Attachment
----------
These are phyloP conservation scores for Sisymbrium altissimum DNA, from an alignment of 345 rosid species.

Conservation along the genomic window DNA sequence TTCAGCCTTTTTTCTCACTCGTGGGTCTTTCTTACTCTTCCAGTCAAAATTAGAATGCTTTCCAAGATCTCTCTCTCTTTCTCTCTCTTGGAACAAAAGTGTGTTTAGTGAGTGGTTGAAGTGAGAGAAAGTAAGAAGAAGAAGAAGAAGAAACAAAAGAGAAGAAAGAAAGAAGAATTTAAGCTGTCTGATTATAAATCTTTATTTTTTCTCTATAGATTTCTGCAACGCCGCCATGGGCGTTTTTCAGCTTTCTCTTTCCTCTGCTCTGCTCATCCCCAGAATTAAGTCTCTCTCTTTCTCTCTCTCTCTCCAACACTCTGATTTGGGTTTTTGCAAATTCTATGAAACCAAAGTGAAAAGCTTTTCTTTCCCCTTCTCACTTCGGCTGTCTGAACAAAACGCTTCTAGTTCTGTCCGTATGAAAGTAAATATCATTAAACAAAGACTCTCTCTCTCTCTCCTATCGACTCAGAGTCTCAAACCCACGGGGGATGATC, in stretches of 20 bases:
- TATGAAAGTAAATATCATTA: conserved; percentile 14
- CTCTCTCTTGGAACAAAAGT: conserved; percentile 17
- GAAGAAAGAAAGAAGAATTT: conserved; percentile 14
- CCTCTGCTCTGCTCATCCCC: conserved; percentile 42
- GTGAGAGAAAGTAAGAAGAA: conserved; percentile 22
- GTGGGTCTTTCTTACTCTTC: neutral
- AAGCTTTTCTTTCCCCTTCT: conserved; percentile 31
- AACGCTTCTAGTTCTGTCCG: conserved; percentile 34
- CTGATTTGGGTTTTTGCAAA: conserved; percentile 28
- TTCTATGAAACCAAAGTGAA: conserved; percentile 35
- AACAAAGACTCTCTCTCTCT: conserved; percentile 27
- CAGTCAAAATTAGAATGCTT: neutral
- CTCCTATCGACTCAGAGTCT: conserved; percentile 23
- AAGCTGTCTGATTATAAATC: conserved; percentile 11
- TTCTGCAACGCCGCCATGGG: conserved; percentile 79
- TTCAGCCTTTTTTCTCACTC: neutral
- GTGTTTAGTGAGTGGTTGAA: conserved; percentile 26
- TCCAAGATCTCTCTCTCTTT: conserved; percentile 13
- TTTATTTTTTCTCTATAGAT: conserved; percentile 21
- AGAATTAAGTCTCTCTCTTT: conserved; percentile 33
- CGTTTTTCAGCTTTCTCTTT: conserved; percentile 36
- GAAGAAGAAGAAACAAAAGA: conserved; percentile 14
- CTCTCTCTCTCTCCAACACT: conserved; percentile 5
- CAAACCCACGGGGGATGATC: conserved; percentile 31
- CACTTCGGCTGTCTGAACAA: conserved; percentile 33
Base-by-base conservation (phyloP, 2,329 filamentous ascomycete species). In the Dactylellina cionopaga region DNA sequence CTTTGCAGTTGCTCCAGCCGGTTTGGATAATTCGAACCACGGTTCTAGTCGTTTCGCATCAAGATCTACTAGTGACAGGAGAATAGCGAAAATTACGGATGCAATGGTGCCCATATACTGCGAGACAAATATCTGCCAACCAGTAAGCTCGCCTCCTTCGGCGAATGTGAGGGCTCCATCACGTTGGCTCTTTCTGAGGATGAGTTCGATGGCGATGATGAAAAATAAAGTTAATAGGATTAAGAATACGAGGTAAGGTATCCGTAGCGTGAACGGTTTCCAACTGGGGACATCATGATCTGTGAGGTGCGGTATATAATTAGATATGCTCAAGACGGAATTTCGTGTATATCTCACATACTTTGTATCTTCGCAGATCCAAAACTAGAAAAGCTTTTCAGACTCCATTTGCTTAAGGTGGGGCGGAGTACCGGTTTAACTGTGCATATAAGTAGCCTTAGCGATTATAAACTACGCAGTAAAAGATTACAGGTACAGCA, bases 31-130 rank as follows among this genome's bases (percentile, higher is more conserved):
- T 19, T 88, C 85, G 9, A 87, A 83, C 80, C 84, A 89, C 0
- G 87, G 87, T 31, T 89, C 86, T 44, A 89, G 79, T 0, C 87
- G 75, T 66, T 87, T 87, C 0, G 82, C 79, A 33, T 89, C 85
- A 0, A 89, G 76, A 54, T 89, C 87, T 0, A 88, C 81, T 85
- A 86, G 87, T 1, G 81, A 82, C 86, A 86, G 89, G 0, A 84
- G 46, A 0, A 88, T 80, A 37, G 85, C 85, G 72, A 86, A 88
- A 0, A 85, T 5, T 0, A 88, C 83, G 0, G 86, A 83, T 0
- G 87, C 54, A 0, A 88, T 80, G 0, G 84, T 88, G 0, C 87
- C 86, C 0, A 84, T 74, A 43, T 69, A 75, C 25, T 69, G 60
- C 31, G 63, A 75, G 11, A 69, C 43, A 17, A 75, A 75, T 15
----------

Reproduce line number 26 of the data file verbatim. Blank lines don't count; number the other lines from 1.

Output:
- CAAACCCACGGGGGATGATC: conserved; percentile 31